In the early 1850s, a former medical doctor and his gang of rough and ready road agents terrorized travelers in the Gold Rush camps of the Sierra Nevada. Dr. Thomas J. Hodges had served in the Mexican-American War of 1846, where his nose was badly broken. After the war, he settled in the California Gold Country and stopped practicing medicine. But, when mining and gambling failed to make him rich, he turned to highway robbery.
Dr. Hodges had traded in his medical career for a six gun and life of crime. Hodges was arrested for a minor offense in 1855, but when the county peace officers asked for his name, he told them Tom Bell. The clever Hodges had heard of a small-time cattle thief by that name, and he decided to confuse the police. It worked. The judge had no idea that Hodges had been a violent road agent, so he gave Tom Bell a short prison sentence at Angel Island in San Francisco Bay.
Shortly after his arrival at Angel Island, Hodges put his medical training to good use. He feigned a severe illness that convinced the prison doctor that he was too sick to remain incarcerated on the remote island. He was sent to San Francisco from where he quickly escaped. Tom Bell returned to the Sierra mining camps where he organized a gang of tough criminals. Bell and his band of thieves robbed anyone they caught on the road. No one was safe, not even local miners or merchants.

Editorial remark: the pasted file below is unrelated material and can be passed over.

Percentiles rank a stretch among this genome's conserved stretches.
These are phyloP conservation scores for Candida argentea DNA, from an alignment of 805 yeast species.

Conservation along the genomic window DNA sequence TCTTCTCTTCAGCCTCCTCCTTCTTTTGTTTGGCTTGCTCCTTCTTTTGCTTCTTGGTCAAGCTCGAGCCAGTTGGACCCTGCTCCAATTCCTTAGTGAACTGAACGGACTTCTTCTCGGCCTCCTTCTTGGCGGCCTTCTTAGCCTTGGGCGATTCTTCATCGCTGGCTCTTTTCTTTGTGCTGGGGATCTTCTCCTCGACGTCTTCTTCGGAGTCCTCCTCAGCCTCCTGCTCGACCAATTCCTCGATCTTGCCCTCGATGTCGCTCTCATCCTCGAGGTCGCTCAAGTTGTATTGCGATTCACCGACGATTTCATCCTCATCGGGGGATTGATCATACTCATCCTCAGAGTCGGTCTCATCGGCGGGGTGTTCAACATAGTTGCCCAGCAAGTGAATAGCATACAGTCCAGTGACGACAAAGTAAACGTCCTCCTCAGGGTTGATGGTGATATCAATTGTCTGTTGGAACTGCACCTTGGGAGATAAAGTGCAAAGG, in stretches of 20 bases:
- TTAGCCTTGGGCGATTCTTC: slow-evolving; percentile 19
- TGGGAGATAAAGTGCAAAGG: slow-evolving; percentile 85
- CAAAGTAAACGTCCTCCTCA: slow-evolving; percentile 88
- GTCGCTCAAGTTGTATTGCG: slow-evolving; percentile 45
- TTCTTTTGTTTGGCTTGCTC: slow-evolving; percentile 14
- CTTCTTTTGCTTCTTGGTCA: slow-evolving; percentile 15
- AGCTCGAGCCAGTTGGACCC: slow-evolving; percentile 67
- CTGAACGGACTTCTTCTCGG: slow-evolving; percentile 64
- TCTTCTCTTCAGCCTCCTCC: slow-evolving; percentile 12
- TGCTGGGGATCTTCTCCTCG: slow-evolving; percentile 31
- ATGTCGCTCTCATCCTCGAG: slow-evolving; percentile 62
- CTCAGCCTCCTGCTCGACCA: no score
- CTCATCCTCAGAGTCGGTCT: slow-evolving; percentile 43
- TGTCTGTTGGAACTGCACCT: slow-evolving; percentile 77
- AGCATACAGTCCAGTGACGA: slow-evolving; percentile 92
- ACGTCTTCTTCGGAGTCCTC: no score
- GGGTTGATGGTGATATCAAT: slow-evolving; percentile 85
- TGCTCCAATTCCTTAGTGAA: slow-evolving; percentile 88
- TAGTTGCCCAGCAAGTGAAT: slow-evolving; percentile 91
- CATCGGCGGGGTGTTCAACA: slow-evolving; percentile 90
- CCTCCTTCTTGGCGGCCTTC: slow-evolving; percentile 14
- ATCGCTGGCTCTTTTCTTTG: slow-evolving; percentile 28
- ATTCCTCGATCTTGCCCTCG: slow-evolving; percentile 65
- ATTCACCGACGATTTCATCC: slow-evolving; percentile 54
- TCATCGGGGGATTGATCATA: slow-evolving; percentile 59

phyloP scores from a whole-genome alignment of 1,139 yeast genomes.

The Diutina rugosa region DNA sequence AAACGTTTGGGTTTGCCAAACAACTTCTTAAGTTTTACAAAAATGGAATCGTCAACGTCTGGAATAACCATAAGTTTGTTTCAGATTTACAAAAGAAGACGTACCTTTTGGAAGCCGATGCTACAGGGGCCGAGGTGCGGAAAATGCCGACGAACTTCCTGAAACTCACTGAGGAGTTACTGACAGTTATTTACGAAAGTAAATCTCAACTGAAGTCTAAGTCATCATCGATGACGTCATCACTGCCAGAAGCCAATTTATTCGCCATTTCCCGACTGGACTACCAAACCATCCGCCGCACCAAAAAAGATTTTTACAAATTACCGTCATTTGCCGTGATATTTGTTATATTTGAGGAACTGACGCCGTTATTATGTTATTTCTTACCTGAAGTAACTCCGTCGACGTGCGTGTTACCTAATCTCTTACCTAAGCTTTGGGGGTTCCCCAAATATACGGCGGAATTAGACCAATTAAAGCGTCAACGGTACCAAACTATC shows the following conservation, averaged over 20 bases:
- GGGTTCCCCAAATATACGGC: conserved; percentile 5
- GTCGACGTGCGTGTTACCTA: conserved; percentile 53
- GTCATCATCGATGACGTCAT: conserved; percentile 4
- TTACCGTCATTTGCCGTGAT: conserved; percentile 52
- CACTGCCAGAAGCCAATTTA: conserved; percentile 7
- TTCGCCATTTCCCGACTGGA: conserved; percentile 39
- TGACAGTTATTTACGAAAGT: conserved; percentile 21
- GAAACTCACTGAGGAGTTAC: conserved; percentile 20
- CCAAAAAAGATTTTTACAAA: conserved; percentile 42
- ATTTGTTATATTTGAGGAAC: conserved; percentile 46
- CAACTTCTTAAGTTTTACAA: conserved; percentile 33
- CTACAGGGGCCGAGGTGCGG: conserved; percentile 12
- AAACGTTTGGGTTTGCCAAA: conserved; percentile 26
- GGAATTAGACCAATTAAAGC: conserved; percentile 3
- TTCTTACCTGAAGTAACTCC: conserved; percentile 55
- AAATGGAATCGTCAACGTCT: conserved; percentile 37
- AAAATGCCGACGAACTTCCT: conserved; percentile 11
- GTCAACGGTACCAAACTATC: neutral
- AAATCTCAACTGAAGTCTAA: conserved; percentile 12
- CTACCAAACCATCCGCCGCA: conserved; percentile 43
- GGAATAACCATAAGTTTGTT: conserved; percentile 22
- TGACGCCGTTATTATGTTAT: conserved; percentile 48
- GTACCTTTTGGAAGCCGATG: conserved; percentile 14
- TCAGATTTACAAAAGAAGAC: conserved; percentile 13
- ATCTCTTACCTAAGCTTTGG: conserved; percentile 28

In early 1856, freight driver Dutch John was stopped by five armed men who demanded “a contribution.” Dutch John was hauling a cargo of lager beer to the small community of Drytown, but the bandits weren’t thirsty. The highwaymen took Dutch’s $30 and told him to hit the road. Despite the bold and frequent holdups, lawmen seemed helpless in their efforts to catch Bell and his boys. Ordinary citizens were getting fed up with the crime wave. Mr. Woods was toll collector for a bridge on the south fork of the Yuba River. One day, three horsemen rode past him without paying, saying that members of Tom Bell’s gang didn’t pay toll to anyone. Mr. Woods was not the kind of man to take that without a fight, so he got his rifle and fired shots at the men and pursued them for several miles. A small posse joined the chase, but the bandits disappeared into the forest and escaped.